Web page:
Short works

Books : reviews

S. Barry Cooper, Andrew Hodges, eds.
The Once and Future Turing: computing the world.
CUP. 2016

Alan Turing (l9l2–l954) made seminal contributions to mathematical logic, computation, computer science, artificial intelligence, cryptography and theoretical biology.

In this volume, outstanding scientific thinkers take a fresh look at the great range of Turing’s contributions, on how the subjects have developed since his time, and how they might develop still further.

These specially commissioned essays will provoke and engross the reader who wishes to understand better the lasting-significance of one of the twentieth century’s deepest thinkers.


Martin Davis. Algorithms, equations, and logic. 2016
J. M. E. Hyland. The forgotten Turing. 2016
Andrew R. Booker. Turing and the primes. 2016
Ueli Maurer. Cryptography and computation after Turing. 2016
Kanti V. Mardia, S. Barry Cooper. Alan Turing and enigmatic statistics. 2016
Stephen Wolfram. What Alan Turing might have discovered. 2016
Christof Teuscher. Designed versus intrinsic computation. 2016
Douglas R. Hofstadter. Dull Rigid Human meets Ace Mechanical Translator. 2016
Philip K. Maini, Thomas E. Woolley, Eamonn A. Gaffney, Ruth E. Baker. Turing's theory of developmental pattern formation. 2016
Richard Gordon. Walking the tightrope: the dilemma of hierarchical instabilities in Turing's morphogenesis. 2016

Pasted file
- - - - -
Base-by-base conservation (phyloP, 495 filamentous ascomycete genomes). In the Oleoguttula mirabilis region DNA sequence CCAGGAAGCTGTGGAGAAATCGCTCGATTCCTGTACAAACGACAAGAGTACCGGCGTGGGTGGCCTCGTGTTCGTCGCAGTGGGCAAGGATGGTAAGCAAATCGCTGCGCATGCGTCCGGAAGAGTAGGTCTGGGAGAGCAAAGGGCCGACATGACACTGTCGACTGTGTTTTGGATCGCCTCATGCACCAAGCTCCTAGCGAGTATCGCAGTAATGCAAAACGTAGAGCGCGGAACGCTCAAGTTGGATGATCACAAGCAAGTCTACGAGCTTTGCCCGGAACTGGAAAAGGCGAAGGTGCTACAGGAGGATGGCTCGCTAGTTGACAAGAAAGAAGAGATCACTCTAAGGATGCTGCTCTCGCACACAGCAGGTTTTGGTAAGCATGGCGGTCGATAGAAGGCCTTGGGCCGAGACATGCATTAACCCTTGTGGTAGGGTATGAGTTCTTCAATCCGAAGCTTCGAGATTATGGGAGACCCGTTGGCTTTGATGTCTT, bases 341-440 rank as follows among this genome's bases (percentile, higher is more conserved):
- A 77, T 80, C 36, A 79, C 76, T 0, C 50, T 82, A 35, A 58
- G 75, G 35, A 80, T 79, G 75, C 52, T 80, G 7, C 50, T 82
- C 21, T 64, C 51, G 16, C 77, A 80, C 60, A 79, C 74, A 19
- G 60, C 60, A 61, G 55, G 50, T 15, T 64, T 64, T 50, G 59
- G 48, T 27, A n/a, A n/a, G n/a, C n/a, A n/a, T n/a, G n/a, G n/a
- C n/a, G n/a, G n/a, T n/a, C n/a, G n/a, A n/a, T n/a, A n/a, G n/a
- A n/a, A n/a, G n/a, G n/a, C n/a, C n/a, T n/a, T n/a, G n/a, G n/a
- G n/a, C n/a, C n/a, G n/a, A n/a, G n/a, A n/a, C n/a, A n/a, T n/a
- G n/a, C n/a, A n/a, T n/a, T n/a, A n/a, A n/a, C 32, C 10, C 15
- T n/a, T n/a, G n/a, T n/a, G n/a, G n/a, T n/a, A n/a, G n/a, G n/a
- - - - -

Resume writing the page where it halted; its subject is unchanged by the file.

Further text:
Stuart A. Kauffman. Answering Descartes: beyond Turing. 2016
Scott Aaronson. The ghost in the quantum Turing machine. 2016
Solomon Feferman. Turing's 'oracle': from absolute to relative computability and back. 2016
P. D. Welch. Turing transcendent: beyond the event horizon. 2016
Roger Penrose. On attempting to model the mathematical mind. 2016

S. Barry Cooper, Mariya I. Soskova.
The Incomputable: journeys beyond the Turing barrier.
Springer. 2017

This book questions the relevance of computation to the physical universe. Our theories deliver computational descriptions, but the gaps and discontinuities in our grasp suggest a need for continued discourse between researchers from different disciplines, and this book is unique in its focus on the mathematical theory of incomputability and its relevance for the real world. The core of the book consists of thirteen chapters in five parts on extended models of computation; the search for natural examples of incomputable objects; mind, matter, and computation; the nature of information, complexity, and randomness; and the mathematics of emergence and morphogenesis.

This book will be of interest to researchers in the areas of theoretical computer science, mathematical logic, and philosophy.